|Monthly Tech-Tip |
We are currently getting about 20 loads of M2 from our Montana quarry. This clay is what makes it possible for us to make clay bodies like M390 and M350. This super-long trailer has a conveyor belt on the bottom, driven by a powerful hydraulic motor - it conveys the material out of the back. The tub empties clean and enables dumping the clay at a controlled pace. These are much safer than the tandem dumps we have used in the past.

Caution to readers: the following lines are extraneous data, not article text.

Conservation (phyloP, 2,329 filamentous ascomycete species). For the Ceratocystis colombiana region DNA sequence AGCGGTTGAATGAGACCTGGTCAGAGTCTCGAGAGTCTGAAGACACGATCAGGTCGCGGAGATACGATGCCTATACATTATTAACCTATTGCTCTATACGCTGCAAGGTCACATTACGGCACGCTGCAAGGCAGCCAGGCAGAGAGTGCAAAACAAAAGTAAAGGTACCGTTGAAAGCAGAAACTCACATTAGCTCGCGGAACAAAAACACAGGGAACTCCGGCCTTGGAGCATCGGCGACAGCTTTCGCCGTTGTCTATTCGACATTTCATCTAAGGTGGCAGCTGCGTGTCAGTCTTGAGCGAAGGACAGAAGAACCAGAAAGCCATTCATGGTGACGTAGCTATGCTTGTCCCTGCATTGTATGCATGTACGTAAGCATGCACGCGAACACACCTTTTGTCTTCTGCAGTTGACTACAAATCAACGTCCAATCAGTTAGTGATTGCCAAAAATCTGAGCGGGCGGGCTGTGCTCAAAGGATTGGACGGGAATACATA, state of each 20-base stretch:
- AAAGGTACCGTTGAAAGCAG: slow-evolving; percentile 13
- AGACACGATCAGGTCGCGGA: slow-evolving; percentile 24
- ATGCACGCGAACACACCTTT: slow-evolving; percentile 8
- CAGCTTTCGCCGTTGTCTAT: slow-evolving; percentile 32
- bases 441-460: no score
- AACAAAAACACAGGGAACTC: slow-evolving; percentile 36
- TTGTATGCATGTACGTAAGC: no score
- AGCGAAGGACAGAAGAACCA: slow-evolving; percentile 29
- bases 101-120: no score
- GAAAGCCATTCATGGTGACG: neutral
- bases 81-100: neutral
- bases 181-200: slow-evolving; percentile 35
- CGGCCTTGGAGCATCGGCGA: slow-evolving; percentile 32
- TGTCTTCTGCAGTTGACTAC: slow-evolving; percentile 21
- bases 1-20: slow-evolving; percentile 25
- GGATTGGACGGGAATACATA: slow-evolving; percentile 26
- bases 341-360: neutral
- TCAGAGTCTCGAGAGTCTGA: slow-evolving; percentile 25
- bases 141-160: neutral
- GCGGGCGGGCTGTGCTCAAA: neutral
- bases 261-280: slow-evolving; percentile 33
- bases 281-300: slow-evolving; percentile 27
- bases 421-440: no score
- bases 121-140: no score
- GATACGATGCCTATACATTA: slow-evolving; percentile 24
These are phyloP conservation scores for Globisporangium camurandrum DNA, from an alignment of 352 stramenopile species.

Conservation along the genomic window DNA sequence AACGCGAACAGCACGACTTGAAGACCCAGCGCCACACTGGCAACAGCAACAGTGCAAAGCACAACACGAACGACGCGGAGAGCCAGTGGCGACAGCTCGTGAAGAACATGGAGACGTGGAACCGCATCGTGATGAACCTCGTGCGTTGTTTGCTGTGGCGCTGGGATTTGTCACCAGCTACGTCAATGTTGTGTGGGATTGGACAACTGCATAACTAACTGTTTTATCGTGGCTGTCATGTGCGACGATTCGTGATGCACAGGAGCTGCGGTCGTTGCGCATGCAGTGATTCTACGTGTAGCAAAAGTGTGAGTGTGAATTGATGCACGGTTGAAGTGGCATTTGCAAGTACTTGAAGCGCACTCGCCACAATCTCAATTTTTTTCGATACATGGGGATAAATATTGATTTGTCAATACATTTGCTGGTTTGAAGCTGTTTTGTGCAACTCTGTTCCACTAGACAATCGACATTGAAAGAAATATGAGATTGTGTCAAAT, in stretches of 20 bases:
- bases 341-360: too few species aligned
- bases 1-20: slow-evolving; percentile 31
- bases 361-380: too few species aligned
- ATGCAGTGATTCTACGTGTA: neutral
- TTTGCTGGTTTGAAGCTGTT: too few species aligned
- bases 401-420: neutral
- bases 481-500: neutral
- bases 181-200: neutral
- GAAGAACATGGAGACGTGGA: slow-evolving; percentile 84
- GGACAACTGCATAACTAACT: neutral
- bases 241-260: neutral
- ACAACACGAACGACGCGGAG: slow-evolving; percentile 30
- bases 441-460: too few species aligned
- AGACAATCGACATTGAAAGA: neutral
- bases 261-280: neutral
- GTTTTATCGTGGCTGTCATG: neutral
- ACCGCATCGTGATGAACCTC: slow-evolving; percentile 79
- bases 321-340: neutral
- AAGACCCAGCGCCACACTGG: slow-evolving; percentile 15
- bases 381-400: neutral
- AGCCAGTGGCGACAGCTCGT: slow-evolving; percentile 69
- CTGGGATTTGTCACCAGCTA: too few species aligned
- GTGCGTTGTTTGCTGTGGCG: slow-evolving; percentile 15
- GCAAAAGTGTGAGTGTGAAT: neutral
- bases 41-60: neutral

We get this clay from St. Rose, Manitoba. Four tandem loads arrived this week. Just seeing the pile inspires me to make more pieces! It is a red fireclay and it is highly unusual. St. Rose Red has issues. They at first seem to be problems, but in combination they give it magic powers! It fires with very heavy iron speckling. The iron pigmentation is so high that it burns almost black at cone 10R. It has low plasticity. It shivers glazes: The vase on this picture lasted an hour after kiln exit, it spontaneously fractured because of the outward pressure from the under-compression glaze on the inside. But, by combining St. Rose Red with our more vitreous clays, which are highly plastic, we can make H440 and H443. A mix of only 45 St. Rose with 40 Ball clay and 15 feldspar produces a rustic metallic surface (like the cup shown). Such a body cannot be made from a low fire red clay (like RedArt), it would just warp and collapse in the kiln. It is the refractory character, heavy pigmentation, iron speckling and low plasticity of St. Rose that make metallic ware possible.